Originally Posted by Quaggas
What, like a system of axioms is either incomplete or inconsistent? So, like, Bertrand Russel spent a lifetime chasing a castle in the sky? Goedel, Escher, Bach (Hofstadter?) is a good read on this.
Originally Posted by Redbacks
In my opinion: the theorem brings about the rationale for post-modernist thought. A potential defining moment where Western academia give up on the theory that basic logic could be used to describe the world, based on the fact that we now had mathematical logic showing itself to be inconsistent. From base assumptions you cannot build a system which is consistent. It stemmed on Russel’s Paradox which he laboured over for many years:
‘The Set of all sets which is not a member of itself’
a) If this set is in the Set, then contradicts its own rule.
b) If the set is not in its own set then it passes its rule, but then because of this it does belong in the ‘set of all sets not a member of themselves’ and fails, making it a paradox.
Gödel determined this was a sentence that could be constructed from any logical system.
Hence, any logical theory which aims to describe consistently the ‘ultimate truth’ of a human set for morality/ethics can go no further than this, you cant logically use certain axioms to provide a basis for human action. What develops from Gödel’s theorem is the fact that closed logical systems could be developed. i.e. religions, philosophies, idiosyncratic rules of a profession etc. that can remain consistent from their own view, but ultimately this proves they are inconsistent also, hence empiricism is maybe the best thing we’ve got and rationalism needs to be put to one side.
Now you start to interpret a history of ‘progress’ that had been in the minds of enlightenment thinkers, and had justified: Colonisation via improving the lot of poorer nations and helping ‘primitive cultures’ to progress to more enlightened ways. Suddenly there is a final realisation that ‘there is no such thing as progress’ each culture/tribe is no further advanced or closer to any inherent innate truth than that of another, we can no longer hide behind a rebadged idealism of progress (i.e. rationalism) to justify imperialist conduct.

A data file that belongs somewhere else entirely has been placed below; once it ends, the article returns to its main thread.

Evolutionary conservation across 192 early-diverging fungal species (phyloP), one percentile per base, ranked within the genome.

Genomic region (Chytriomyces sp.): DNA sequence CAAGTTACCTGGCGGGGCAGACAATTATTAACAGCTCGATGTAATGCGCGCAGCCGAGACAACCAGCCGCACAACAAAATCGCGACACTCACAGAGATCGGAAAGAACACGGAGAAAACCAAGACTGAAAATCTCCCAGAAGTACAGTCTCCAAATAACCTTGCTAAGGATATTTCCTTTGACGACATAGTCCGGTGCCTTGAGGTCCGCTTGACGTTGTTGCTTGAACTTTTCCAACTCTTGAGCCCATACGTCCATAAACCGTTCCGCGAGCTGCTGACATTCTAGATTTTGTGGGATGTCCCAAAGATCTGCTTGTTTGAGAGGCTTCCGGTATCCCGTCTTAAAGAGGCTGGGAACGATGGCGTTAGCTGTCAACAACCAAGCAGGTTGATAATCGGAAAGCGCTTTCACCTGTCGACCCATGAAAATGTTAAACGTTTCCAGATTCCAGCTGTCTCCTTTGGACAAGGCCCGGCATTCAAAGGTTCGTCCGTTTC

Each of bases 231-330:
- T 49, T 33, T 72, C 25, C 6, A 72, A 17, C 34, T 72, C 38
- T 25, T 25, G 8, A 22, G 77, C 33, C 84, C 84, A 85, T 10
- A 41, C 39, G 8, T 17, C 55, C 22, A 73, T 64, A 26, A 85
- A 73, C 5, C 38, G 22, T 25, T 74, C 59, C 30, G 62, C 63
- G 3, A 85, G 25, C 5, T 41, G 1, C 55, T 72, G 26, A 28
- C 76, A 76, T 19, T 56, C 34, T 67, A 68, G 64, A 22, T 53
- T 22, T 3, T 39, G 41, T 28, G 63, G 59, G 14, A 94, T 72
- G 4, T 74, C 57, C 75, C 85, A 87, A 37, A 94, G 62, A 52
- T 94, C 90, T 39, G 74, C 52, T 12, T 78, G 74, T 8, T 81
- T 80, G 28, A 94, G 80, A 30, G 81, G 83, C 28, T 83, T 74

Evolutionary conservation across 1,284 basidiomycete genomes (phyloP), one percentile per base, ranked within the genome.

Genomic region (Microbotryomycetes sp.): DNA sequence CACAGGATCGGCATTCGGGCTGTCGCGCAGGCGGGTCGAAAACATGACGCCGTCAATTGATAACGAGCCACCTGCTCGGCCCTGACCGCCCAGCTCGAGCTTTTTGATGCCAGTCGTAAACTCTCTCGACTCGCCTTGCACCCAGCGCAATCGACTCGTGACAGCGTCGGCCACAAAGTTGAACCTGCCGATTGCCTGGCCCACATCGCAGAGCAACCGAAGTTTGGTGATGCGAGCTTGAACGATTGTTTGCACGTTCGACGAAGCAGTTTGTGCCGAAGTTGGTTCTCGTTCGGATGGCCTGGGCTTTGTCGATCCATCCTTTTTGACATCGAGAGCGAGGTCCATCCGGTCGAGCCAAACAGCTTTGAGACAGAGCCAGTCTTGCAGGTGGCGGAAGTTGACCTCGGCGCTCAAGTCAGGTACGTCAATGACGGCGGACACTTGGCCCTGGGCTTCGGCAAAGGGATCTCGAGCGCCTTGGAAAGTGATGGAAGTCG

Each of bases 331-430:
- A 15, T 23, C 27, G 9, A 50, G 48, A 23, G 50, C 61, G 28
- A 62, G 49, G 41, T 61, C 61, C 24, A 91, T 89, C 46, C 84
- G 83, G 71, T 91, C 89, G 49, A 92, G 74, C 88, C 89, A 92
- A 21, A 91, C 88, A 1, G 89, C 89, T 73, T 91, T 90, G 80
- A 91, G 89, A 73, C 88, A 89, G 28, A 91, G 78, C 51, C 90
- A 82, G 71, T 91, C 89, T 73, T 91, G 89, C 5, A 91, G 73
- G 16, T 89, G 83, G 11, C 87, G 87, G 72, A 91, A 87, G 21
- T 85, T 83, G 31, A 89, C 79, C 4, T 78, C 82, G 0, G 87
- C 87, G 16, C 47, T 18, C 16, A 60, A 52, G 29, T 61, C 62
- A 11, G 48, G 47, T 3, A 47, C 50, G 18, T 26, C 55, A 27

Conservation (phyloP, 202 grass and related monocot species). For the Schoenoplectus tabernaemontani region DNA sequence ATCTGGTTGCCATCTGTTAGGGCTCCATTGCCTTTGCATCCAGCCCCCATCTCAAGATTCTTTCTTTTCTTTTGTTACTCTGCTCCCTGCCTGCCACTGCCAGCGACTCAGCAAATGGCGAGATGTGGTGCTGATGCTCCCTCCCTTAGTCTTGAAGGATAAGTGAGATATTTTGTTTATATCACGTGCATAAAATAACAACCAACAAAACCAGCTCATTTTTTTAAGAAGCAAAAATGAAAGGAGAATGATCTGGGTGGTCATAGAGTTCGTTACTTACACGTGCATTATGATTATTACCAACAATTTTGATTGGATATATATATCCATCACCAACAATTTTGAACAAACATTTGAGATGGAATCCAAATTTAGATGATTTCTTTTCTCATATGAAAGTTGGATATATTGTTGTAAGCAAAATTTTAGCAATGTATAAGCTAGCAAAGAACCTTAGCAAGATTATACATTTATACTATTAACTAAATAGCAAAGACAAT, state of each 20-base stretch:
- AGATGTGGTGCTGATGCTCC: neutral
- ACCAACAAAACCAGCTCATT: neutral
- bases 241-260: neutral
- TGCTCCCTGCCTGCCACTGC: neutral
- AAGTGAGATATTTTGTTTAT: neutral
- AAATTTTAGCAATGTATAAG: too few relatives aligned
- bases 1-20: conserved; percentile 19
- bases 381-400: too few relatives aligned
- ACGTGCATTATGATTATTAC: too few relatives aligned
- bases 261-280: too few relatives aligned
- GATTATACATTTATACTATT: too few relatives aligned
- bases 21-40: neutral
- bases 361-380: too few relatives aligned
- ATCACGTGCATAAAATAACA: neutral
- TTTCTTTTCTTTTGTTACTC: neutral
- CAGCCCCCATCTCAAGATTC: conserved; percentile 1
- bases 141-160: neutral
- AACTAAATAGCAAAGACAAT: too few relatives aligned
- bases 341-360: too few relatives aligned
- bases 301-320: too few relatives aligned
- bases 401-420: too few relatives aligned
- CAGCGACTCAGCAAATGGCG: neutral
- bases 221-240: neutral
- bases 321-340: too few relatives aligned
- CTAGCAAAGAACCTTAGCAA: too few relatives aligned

Take for example ‘third wave feminism’ and its more recent interpretations of the head scarf. It moved from “Our reference frame” which said you must wear it to achieve the standard of female liberation we have achieved in the west’ to ‘you should have the choice as to whether you where it or not’ and ultimately aims to show more respect to the ‘cultural reference frame’ from which each person conducts their decisions and is based more towards results rather that ‘absolute authority’ over a moral high ground. Certain non-negotiables exist like human rights etc. but require discourse to resolve, not cultural hegemony. This at least is the similar path by which Australia is looking towards reconciliation.
Fascinating. Now I'm starting to read the book (GEB) properly after having read it earlier in piecemeal fashion as I'd borrowed a copy from someone.
Another interesting question he has raised in the book is.. consider a source of information such as a book or a CDROM. Does it have any meaning on its own (as a collection or a pattern of symbols) or does any meaning that it contains lie only in the brain of the one who reads it?